My guess (my model!) is based on behavior at casinos and lotteries. It’s easy enough to check. But we have to check on people who don’t know of the original tweet, and don’t know of this article.

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Categories: Fun, Statistics

Interesting article! I wonder what the results would be if you modified the question slightly…

“Imagine a circle laid flat on a table, with a little spinner on it that you can flick. The circle is 80% red and 20% yellow, like a yellow pie slice. If the spinner lands on yellow, you win (only in your imagination!) $20. If it stops on red you win nothing, but it costs you nothing. You flick the spinner. It spins, and slowwwly stops.

Where did it land?”

Would more people vote for yellow, just because it now has an imaginary payoff?

Nolan,

Almost certainly.

The pattern you identify appears to be the well-known favourite/longshot bias. https://scholar.google.com/scholar?hl=en&as_sdt=0%2C5&q=favourite+longshot+bias&oq=favourite+long-shot+

> The end was the close match between the frequency of bets and the deduced probabilities.

Must disagree with that. With a sample size of 3930, the empirical result is 264.4 billion* times more likely to come from the empirical mean (0.765) than from the theoretical mean (0.80), which even people who avoid loaded words like “significance” might consider strong evidence against.

(Of course the right choice would be to pick red, but we know from BDT that human people match odds, odd as that behavior may be. 😉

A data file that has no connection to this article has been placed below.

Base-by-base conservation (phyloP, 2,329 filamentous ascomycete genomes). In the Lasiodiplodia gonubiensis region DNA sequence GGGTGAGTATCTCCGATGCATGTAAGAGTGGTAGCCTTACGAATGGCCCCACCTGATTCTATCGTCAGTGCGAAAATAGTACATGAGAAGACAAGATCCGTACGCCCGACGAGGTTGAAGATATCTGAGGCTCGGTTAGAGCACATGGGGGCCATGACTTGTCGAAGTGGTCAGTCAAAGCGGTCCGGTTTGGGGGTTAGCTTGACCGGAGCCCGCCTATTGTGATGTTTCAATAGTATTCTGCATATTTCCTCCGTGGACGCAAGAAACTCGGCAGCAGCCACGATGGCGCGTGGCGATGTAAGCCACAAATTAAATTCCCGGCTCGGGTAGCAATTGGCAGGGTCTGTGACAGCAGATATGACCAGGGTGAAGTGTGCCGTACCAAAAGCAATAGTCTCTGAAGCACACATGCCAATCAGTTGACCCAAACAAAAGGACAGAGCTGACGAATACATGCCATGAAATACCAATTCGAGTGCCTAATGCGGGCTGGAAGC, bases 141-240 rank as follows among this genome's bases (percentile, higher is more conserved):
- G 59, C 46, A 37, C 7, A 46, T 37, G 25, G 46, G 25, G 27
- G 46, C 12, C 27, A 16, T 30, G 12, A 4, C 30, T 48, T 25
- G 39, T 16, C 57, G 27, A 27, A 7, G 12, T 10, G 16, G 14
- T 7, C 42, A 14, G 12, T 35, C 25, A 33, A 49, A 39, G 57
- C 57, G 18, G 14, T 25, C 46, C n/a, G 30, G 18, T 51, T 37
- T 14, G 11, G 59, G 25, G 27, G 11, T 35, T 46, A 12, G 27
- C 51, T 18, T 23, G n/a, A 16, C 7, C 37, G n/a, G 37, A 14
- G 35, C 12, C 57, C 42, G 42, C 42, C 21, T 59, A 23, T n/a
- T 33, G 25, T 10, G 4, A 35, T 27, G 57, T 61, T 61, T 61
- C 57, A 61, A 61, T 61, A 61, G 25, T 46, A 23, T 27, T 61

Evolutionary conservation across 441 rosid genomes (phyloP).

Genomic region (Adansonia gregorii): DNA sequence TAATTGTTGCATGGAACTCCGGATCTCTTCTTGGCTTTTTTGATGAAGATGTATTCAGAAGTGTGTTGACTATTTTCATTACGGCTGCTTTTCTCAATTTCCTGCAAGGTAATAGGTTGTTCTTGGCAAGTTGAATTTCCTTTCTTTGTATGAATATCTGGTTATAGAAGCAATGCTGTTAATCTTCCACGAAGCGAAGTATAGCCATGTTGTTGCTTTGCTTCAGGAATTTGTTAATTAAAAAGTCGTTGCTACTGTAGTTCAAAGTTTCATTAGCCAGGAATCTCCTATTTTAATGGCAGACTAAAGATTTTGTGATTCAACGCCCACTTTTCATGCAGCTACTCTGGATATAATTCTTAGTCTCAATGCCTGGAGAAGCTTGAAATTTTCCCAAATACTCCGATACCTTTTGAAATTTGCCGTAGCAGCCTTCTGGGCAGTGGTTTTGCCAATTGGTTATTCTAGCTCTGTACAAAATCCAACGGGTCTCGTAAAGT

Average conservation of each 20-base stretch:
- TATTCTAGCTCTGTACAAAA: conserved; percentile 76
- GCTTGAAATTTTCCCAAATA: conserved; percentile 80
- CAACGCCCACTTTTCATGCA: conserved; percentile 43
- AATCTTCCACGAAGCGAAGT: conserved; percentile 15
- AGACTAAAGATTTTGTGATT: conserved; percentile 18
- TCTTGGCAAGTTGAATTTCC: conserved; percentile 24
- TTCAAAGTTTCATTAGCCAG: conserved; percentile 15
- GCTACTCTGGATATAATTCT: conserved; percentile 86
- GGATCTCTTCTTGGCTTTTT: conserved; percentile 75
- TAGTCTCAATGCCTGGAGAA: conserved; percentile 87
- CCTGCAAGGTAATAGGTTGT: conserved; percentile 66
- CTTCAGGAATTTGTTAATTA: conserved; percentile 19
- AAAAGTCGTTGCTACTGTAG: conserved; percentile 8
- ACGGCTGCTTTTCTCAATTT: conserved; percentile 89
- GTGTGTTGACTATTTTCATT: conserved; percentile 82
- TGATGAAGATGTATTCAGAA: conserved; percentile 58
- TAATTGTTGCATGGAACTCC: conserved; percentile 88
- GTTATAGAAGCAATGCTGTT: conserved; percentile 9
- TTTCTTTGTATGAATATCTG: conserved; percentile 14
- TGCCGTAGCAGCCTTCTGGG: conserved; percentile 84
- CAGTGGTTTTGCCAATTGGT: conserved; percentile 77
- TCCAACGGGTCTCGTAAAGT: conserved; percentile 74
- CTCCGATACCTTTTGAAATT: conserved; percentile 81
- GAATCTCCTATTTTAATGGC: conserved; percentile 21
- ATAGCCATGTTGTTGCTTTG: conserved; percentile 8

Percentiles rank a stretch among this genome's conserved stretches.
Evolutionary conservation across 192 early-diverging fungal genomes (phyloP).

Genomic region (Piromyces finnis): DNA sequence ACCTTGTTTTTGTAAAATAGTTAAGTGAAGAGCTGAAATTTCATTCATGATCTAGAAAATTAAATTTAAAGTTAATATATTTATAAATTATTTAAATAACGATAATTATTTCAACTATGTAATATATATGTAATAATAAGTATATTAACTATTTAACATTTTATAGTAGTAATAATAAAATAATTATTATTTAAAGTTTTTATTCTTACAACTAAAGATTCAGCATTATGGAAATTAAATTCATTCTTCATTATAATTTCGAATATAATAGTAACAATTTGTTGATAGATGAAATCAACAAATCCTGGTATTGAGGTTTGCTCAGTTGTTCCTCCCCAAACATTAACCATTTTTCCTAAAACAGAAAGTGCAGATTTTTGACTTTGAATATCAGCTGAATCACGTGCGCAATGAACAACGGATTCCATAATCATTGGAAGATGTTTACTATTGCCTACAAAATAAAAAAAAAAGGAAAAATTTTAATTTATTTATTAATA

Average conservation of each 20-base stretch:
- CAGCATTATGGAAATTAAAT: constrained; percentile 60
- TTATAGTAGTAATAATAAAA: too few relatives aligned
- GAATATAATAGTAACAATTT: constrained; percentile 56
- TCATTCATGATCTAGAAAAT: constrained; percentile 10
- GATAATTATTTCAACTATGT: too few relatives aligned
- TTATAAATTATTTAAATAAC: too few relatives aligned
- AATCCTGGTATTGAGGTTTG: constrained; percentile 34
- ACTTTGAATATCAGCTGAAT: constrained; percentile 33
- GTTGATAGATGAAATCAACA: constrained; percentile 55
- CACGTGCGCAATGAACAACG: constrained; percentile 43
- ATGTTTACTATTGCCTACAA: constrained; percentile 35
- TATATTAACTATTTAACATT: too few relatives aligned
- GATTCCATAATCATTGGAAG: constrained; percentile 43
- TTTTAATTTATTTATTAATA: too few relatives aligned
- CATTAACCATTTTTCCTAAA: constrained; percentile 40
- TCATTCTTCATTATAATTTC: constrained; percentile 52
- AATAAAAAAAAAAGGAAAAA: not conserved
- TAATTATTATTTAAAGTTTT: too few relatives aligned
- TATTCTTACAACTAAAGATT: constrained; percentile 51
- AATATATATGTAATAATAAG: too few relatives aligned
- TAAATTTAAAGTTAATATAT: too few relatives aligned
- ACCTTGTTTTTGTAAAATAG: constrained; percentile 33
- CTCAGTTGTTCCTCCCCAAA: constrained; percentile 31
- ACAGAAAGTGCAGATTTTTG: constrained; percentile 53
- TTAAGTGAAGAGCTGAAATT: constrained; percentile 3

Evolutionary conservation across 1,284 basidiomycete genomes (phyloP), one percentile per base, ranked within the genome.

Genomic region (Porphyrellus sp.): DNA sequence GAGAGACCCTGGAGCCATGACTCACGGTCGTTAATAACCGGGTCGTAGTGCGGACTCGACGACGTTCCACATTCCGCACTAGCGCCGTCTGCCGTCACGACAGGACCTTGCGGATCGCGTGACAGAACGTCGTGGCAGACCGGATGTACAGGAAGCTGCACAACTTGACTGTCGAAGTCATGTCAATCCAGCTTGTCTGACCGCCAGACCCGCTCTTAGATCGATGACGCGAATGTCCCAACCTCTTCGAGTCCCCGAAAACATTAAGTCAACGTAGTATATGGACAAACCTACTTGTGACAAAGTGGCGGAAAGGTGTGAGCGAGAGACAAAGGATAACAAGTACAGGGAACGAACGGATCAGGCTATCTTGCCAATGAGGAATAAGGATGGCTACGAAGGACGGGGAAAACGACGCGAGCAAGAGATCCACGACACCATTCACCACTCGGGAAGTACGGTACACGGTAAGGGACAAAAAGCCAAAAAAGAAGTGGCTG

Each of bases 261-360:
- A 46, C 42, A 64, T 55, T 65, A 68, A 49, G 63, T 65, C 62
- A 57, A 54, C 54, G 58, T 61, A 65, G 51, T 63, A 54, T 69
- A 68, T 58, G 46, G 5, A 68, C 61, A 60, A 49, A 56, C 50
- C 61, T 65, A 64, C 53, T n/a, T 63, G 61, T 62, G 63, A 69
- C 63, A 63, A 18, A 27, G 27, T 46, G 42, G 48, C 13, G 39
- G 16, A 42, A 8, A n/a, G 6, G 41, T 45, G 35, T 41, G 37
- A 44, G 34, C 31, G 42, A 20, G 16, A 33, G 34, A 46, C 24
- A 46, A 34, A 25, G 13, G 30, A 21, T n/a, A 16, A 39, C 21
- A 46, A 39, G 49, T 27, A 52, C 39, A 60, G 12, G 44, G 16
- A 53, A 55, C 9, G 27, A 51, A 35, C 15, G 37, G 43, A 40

*Pr(data|p =0.765)/P(data|0.8) = 2.64433E+11, using back-of-the-envelope calcs. 😉

Silva,

All her other attempts had rates higher than 80% for majority. I only said “close match”.

And probability doesn’t exist. And the theoretical mean for the bet is 100% majority, not 80%.

Briggs,

Probability exists as much as a Banach space, symplectomorphism, Aleph-2, the set of all sets that don’t contain themselves, and every other mathematical construct past arithmetic: it’s a tool for thinking. A power tool that can harm those who don’t know how to operate it or are careless in its use, but a tool nevertheless.

The theoretical mean is for the realization of the spin, not the optimal decision given the setup of the problem, as indicated by the quoted part “frequency of bets and the deduced probabilities.”

J

Silva,

Sure, in those senses. But not as it’s used to indicate a true value of some parameter at infinity that we estimate finitely.

No, the theoretical mean is the optimal bet. We wondered why the difference, a matter of psychology. Your math indicates results in the direction opposite of what we see, which is greater than 80% for the majority bet.

Briggs,

My LR test is simply whether the 76.5% indicates odds-matching to the 80% spin or not. It tests a known result from BDT that people odds-match, even when taking the dominant action would be the right answer. Given that it’s 1/4 trillion against, I’ll go with “no.”

As for probability and its value, there’s a Portuguese saying that is hard to translate but is something like “in life, even the smallest advantage is better than no advantage at all.”

Interesting phenomenon. I have several guesses as to why empirical distributions turned out to be consistent with the expected one in this case. Here is one of them. Approximately 60% of respondents clicked red based on probability. (Perhaps, 60% is optimistic on my part. ) The other 40% chose randomly, and half of them chose yellow.